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Niagara's battle has just begun

24 Sep 2018
Sep 24, 2018 by Damian Goulbourne Special to The St. Catharines Standard

If we don't work together to elect municipal leaders who are ready to tackle our governance issues Premier Doug Ford could with the snap of his fingers exercise his power as he did to the City of Toronto.

On Sept. 13, The St. Catharines Standard ran a story headlined "Niagara council cuts could be coming, says Oosterhoff," in which Niagara's sole PC MPP provided his insight into the premier's vision for the future.

The article states that when asked about the size of Niagara's 31-member council — which will grow to 32 after the Oct. 22 election with a seat added for West Lincoln — and its four-year history of marathon meetings and controversy, Oosterhoff said the size of regional government is "part of an ongoing municipal government review by the Tories."

If we in Niagara vote for municipal candidates who are focused on maintaining the status quo, I believe they will continue to fight among themselves, risking that Ford may determine our regional council is dysfunctional and needs to be cut down to size. Amalgamation?

With unchecked abilities, Ford snapped his fingers and cut Toronto city council almost in half from 47 to 25 seats as he envisioned.

As the City of Toronto's battle comes to an end, Niagara's may be on the horizon as our own friendly neighbourhood MPP Oosterhoff, who could be our best colleague in this battle, shared in the Sept. 13 article that "the Ministry of Municipal Affairs has begun to examine whether the size of regional governments also need to be cut."

It appears that change to Niagara's governance may be on the horizon, but do we want to influence the outcome or have our future imposed upon us?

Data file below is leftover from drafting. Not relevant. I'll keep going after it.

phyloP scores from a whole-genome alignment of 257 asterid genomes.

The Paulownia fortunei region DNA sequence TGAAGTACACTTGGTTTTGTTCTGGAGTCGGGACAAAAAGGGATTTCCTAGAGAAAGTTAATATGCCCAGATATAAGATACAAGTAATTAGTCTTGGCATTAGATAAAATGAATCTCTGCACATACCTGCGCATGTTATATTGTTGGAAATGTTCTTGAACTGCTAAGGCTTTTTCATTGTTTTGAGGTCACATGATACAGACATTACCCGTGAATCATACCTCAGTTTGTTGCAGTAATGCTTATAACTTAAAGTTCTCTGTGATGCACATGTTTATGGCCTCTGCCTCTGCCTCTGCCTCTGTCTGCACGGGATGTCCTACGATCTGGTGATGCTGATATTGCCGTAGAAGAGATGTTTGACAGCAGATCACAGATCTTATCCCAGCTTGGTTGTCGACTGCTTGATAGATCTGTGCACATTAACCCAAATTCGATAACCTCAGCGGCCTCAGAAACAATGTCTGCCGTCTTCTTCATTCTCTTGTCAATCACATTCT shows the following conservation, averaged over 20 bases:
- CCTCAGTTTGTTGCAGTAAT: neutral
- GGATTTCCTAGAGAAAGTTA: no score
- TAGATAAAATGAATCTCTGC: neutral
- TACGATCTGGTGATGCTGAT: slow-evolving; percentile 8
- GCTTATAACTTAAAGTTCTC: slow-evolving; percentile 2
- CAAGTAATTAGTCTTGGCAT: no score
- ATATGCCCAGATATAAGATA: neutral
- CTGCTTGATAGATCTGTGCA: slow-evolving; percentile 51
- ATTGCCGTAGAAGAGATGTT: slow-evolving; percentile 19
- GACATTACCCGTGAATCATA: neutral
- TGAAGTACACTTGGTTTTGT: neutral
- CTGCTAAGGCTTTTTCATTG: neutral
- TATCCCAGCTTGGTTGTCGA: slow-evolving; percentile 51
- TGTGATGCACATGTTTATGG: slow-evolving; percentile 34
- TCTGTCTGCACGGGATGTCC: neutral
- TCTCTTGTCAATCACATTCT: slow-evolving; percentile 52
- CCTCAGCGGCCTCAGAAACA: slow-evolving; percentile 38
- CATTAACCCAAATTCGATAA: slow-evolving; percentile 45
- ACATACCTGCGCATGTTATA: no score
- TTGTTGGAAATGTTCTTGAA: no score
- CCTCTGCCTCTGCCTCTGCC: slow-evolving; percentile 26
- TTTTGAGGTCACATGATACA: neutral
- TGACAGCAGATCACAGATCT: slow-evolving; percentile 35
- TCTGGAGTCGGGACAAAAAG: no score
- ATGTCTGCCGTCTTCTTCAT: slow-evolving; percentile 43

On Oct. 22 consider the idea of voting for candidates who appreciate the fact that the job they are applying for as a municipal leader may be eliminated in 2022 due to a smaller governance model. Support those who are ready to fight for the best interests of citizens and work with Niagara's own heroes from all walks of life to build a made-in-Niagara solution.

If we consider the Ford doctrine on municipal governance as demonstrated by what's occurring in Toronto, the premier believes council wards should be aligned with the federal/provincial riding boundaries to ensure success. If Ford's doctrine was applied to Niagara it would result in one city with a mayor and four councillors aligned with our region's four ridings.

I have some advice for the next regional chair of Niagara. Lead the process and don't champion a model. Mr. or Ms. Regional Chair, here are three simple steps you could use to build consensus.

Step 1: Create a committee of citizens from all walks of life to recommend three to five new governance models for Niagara.

Step 2: Municipally elected leaders in Niagara select the top two models for the people of this region to consider.

Step 3: A referendum-style vote would be held through which residents of Niagara select from two choices the one governance model that is best for their region.

Ford's campaign slogan was "for the people." A recommendation in this form from the people of Niagara should carry the weight needed to influence his decision.

At the end of the day, Ford can snap his fingers again and amalgamate Niagara municipalities into any configuration he wishes — even one city, one mayor with four councillors aligned with our region's four ridings. Only time will tell if we the people exercise our right to determine our future and whether the Ford government will see the value of supporting the people of Niagara.

Abraham Lincoln is credited by some people for saying "the best way to predict your future is to create it." It still rings true today.

Former Welland mayor Damian Goulbourne is an associate dean in the school of business and tourism and was a 2018 candidate for regional chair of Niagara.
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